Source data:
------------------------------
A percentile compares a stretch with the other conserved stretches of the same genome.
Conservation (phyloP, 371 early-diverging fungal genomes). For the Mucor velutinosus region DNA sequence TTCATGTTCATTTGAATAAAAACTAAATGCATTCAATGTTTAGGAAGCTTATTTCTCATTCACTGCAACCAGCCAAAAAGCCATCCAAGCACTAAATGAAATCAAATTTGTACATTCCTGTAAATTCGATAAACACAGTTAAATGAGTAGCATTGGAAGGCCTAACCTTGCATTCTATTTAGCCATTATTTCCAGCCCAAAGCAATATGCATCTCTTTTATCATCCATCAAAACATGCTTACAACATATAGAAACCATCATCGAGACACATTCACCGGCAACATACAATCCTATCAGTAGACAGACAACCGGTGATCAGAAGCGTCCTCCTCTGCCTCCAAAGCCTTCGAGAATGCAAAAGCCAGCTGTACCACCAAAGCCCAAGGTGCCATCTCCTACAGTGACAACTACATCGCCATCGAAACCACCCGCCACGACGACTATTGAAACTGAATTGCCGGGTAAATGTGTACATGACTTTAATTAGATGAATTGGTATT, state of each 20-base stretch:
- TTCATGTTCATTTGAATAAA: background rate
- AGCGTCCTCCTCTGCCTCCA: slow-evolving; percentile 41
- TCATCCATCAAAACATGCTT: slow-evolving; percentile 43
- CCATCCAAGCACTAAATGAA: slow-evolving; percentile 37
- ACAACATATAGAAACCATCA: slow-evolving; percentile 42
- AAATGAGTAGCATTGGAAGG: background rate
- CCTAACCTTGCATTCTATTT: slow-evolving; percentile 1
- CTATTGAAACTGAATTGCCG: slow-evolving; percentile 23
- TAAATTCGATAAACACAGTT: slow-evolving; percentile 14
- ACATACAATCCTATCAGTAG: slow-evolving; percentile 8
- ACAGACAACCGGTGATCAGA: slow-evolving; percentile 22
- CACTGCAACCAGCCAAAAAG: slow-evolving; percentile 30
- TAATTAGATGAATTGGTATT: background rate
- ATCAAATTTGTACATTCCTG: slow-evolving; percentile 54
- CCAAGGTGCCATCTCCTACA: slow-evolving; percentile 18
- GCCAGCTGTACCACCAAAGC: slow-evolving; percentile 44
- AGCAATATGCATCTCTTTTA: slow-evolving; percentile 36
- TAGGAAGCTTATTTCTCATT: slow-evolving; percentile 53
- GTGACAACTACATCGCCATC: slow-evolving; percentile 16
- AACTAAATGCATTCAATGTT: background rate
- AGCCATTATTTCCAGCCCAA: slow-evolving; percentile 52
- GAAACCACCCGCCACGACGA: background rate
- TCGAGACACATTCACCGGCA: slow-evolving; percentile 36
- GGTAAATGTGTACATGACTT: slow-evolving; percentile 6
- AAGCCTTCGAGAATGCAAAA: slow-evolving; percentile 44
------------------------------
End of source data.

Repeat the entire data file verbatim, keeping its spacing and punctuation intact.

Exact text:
A percentile compares a stretch with the other conserved stretches of the same genome.
Conservation (phyloP, 371 early-diverging fungal genomes). For the Mucor velutinosus region DNA sequence TTCATGTTCATTTGAATAAAAACTAAATGCATTCAATGTTTAGGAAGCTTATTTCTCATTCACTGCAACCAGCCAAAAAGCCATCCAAGCACTAAATGAAATCAAATTTGTACATTCCTGTAAATTCGATAAACACAGTTAAATGAGTAGCATTGGAAGGCCTAACCTTGCATTCTATTTAGCCATTATTTCCAGCCCAAAGCAATATGCATCTCTTTTATCATCCATCAAAACATGCTTACAACATATAGAAACCATCATCGAGACACATTCACCGGCAACATACAATCCTATCAGTAGACAGACAACCGGTGATCAGAAGCGTCCTCCTCTGCCTCCAAAGCCTTCGAGAATGCAAAAGCCAGCTGTACCACCAAAGCCCAAGGTGCCATCTCCTACAGTGACAACTACATCGCCATCGAAACCACCCGCCACGACGACTATTGAAACTGAATTGCCGGGTAAATGTGTACATGACTTTAATTAGATGAATTGGTATT, state of each 20-base stretch:
- TTCATGTTCATTTGAATAAA: background rate
- AGCGTCCTCCTCTGCCTCCA: slow-evolving; percentile 41
- TCATCCATCAAAACATGCTT: slow-evolving; percentile 43
- CCATCCAAGCACTAAATGAA: slow-evolving; percentile 37
- ACAACATATAGAAACCATCA: slow-evolving; percentile 42
- AAATGAGTAGCATTGGAAGG: background rate
- CCTAACCTTGCATTCTATTT: slow-evolving; percentile 1
- CTATTGAAACTGAATTGCCG: slow-evolving; percentile 23
- TAAATTCGATAAACACAGTT: slow-evolving; percentile 14
- ACATACAATCCTATCAGTAG: slow-evolving; percentile 8
- ACAGACAACCGGTGATCAGA: slow-evolving; percentile 22
- CACTGCAACCAGCCAAAAAG: slow-evolving; percentile 30
- TAATTAGATGAATTGGTATT: background rate
- ATCAAATTTGTACATTCCTG: slow-evolving; percentile 54
- CCAAGGTGCCATCTCCTACA: slow-evolving; percentile 18
- GCCAGCTGTACCACCAAAGC: slow-evolving; percentile 44
- AGCAATATGCATCTCTTTTA: slow-evolving; percentile 36
- TAGGAAGCTTATTTCTCATT: slow-evolving; percentile 53
- GTGACAACTACATCGCCATC: slow-evolving; percentile 16
- AACTAAATGCATTCAATGTT: background rate
- AGCCATTATTTCCAGCCCAA: slow-evolving; percentile 52
- GAAACCACCCGCCACGACGA: background rate
- TCGAGACACATTCACCGGCA: slow-evolving; percentile 36
- GGTAAATGTGTACATGACTT: slow-evolving; percentile 6
- AAGCCTTCGAGAATGCAAAA: slow-evolving; percentile 44